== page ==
NEW LEBANON, N.Y. — We can all use a touch of sweetness now and then — never more so than now. I can think of few things sweeter, in the very best sense, than the musical "revue," of sorts, "Forever Plaid," especially in the unassuming, ingratiating production at The Theater Barn.

This is the Barn's fourth go-round since its first, and most memorable, outing in 1995. This production, directed and choreographed by Trey Compton with expert musical direction by Matthew Russell, is among the Barn's more appealing.

Created and conceived by Stuart Ross in 1990, "Forever Plaid" is an excursion through the pop hits of the 1950s but through the vocalizing of the period's harmony groups, like the Four Freshman, The Hi-Los.

The Plaids are four decent guys from a small town in Pennsylvania who discover they share an admiration for these harmony groups. The Plaids are born. They perform chiefly on weekend nights at various local spots, On a very special February night in 1964, while driving to the biggest gig of their fledgling career — the cocktail lounge at the local airport Hilton — they are sideswiped by a school bus filled with girls from a parochial school in Harrisburg who are on their way to see the The Beatles' American debut on The Ed Sullivan Show.


The Plaids are killed instantly, left to float around in a kind of limbo for 20 years until time, space and quirky laws of physics open a narrow window through which The Plaids can to return to earth and give the show they never had a chance to perform — songs like, among other big 1950s hits, "Three Coins in the Fountain," "Moments to Remember," "Rags to Riches," "Perfidia" (in honor of their much-desired high school Spanish teacher).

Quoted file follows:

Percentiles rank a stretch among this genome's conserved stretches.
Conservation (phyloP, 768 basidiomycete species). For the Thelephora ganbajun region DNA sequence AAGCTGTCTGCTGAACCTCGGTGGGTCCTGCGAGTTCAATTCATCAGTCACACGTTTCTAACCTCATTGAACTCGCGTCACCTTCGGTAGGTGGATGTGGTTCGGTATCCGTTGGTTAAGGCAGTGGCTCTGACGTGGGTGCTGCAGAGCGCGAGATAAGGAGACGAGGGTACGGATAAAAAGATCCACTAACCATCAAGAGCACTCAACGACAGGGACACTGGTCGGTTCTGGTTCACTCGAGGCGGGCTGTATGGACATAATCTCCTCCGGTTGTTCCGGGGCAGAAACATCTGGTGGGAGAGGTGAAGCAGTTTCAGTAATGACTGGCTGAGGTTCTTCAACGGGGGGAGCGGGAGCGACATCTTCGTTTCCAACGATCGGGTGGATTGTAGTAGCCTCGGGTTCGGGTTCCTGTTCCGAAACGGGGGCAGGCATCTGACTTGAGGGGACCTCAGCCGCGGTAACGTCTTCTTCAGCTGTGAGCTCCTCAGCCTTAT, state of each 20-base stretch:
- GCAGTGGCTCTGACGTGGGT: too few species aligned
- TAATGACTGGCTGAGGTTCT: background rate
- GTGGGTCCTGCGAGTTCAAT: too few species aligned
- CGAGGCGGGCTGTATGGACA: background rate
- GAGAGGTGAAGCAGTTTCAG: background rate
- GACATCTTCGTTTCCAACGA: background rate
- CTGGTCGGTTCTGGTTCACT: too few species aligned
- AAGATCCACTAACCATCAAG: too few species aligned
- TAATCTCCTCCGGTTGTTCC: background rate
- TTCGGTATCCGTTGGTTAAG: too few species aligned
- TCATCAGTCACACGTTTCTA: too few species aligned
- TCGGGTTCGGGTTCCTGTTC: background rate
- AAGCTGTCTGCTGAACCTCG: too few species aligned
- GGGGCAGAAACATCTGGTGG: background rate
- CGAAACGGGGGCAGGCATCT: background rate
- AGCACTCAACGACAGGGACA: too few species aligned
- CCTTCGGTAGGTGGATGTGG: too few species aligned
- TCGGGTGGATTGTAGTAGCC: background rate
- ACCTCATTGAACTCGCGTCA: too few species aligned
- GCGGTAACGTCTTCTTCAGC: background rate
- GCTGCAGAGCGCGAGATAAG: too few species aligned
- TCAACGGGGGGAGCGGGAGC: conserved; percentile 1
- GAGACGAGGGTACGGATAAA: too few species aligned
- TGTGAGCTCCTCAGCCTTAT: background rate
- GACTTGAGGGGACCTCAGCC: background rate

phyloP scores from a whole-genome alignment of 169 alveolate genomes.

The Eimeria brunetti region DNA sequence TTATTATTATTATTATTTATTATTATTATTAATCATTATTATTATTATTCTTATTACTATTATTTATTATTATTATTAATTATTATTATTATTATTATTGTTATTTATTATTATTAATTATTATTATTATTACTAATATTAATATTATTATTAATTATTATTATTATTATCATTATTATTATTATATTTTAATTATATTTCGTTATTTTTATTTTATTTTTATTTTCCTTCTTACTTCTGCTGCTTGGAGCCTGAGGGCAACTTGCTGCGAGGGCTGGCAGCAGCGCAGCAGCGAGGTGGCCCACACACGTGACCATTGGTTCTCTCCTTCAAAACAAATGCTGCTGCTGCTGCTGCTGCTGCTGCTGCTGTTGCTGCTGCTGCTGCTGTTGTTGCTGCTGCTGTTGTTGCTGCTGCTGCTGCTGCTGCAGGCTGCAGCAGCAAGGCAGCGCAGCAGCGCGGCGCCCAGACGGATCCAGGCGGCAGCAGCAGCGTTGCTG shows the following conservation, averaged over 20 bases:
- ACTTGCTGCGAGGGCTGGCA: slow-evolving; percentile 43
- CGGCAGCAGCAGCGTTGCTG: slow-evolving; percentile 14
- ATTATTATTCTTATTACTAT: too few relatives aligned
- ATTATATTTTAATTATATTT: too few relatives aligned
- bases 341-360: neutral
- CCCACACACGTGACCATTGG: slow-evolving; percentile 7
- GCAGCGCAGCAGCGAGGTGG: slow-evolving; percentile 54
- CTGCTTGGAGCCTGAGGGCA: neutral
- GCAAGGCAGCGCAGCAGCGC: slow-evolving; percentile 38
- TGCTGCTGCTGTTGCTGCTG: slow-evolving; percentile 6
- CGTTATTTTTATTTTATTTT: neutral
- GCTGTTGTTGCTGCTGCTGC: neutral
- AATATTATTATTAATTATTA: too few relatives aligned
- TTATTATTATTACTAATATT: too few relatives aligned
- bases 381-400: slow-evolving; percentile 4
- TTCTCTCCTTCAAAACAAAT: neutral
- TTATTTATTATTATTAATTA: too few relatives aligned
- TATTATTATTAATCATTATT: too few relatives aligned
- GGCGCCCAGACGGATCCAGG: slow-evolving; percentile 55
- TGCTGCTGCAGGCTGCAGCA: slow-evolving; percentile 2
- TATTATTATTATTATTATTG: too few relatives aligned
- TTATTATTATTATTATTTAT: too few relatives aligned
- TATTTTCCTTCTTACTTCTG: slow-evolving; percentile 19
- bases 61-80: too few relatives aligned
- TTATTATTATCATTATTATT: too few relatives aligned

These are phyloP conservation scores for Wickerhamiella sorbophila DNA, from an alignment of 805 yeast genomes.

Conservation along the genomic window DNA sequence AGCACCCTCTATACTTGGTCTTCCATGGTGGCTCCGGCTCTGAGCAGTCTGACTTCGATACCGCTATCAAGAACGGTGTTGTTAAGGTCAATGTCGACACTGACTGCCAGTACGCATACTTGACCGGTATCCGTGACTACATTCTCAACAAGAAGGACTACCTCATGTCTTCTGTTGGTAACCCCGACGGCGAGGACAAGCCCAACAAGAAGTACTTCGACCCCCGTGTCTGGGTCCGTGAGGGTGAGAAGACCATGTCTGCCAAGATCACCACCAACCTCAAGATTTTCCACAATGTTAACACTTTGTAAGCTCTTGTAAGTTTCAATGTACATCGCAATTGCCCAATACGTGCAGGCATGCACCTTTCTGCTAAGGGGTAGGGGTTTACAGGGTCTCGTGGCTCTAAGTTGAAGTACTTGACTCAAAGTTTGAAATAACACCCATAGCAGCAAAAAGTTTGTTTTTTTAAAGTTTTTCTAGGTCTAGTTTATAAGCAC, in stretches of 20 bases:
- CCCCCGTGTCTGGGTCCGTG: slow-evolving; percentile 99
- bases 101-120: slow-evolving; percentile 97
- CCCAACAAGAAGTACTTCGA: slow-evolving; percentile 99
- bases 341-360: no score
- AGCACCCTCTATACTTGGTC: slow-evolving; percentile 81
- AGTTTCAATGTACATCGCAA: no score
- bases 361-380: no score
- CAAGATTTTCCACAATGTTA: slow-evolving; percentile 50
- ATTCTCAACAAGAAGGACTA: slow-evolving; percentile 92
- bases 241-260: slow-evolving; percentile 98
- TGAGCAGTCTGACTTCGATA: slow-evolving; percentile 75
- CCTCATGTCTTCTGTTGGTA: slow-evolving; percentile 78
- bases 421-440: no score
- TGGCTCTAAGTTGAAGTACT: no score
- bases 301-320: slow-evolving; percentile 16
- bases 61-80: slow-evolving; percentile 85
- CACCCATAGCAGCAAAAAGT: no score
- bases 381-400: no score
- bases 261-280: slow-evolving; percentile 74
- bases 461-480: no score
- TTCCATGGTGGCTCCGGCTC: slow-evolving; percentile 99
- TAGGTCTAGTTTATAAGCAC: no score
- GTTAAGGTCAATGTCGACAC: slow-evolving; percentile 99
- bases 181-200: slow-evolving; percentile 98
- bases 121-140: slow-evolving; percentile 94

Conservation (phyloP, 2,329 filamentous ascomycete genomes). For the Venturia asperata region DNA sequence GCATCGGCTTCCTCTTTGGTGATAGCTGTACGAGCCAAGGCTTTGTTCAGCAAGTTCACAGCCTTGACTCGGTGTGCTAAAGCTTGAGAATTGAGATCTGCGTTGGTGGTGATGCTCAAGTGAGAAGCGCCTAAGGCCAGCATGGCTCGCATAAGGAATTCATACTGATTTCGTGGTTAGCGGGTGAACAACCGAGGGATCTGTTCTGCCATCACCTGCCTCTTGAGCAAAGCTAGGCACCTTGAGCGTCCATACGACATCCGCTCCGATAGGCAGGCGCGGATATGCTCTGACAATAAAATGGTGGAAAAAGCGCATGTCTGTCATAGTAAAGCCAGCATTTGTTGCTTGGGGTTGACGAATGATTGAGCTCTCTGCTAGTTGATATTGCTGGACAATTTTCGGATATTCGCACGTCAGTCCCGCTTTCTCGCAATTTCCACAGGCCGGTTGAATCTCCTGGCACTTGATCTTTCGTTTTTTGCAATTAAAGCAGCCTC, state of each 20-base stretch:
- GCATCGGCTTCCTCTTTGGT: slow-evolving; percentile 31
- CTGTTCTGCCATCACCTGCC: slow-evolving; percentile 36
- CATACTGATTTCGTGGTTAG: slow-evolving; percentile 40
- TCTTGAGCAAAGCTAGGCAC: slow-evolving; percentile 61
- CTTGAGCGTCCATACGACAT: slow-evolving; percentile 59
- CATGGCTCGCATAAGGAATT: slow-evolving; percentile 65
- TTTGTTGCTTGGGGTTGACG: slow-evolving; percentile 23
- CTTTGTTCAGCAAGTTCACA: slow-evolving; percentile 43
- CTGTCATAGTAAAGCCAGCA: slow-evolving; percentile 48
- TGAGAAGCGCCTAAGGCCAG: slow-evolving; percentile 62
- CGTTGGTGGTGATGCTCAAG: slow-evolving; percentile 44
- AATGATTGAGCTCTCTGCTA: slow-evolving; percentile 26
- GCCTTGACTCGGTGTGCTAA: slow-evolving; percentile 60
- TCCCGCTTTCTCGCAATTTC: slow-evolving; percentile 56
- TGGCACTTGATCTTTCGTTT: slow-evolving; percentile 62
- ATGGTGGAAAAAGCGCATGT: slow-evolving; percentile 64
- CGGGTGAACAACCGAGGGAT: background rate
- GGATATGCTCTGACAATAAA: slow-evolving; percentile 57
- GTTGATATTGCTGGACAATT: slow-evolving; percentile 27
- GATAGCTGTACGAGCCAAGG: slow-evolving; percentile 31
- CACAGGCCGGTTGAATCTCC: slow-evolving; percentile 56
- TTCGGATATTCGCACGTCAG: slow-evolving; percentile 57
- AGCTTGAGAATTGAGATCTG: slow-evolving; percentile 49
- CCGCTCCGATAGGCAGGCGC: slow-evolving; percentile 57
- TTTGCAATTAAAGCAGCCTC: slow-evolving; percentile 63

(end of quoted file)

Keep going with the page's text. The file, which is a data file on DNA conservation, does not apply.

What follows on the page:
"Forever Plaid" draws much of its humor from the well-intentioned, sincere, hugely incongruous efforts of these white bread boys singing "hip" arrangements of ethnic folk songs or hard-hitting "labor" songs like "Chain Gang" and "Sixteen Tons." Their calypso medley winds up among the show's loveliest, especially their treatment of "Kingston Market."

In the midst of all this is a three-minute-11-second version of "The Ed Sullivan Show" that is sublimely madcap. It's not without a narrative context that, if you listen carefully, suggests that the reality of family life for at least two of the Plaids may be a bit darker than its reassuring Norman Rockwell exterior.

The guys — Joey Alan as the protective, "older brother" vocal lead, Francis, who prefers to be called Frankie; Ricky Gee as Sparky, the group's joker; Andrew Martinelli as Sparky's shy, uncertain stepbrother, Jinx, who is as lacking in self-confidence as Frankie is certain of his, without making a point of it; and Andrew Pace as Smudge, whose indigestion-inducing nervous apprehension disappears once the singing begins — approach the songs and Ross' narrative material with unassuming grace, compassion and authenticity.

In its unassuming way, "Forever Plaid" is about the simple dreams that sustain us. The Plaids are honest, decent young working class guys — Frankie was in dental supplies; Smudge in bathroom fixtures; Jinx in auto parts; Sparky, women's "fashions."

"A perfect chord. One perfect moment. that's all anyone has the right to ask for," Frankie says at one point. It's not giving anything away to reveal what we all know right from the beginning — that The Plaids do find what they've been searching for in life, in limbo and once again in life. Who, indeed, could ask for anything more?


What: "Forever Plaid." Written by Stuart Ross; musical continuity supervision and arrangements by James Raitt. Directed and choreographed by Trey Compton; music director, Matthew Russell

With: Joey Alan, Ricky Gee, Andrew Martinelli, Andrew Pace

Where: The Theater Barn, 654 Route 20, New Lebanon, N.Y.

When: Through Aug. 7. Evenings: Thursday through Saturday at 8. Matinees: Saturday at 4; Sunday at 2

Running time: 1 hour 24 minutes (no intermission)

Tickets: $27; $25 (matinees)

How: (518) 794-8989;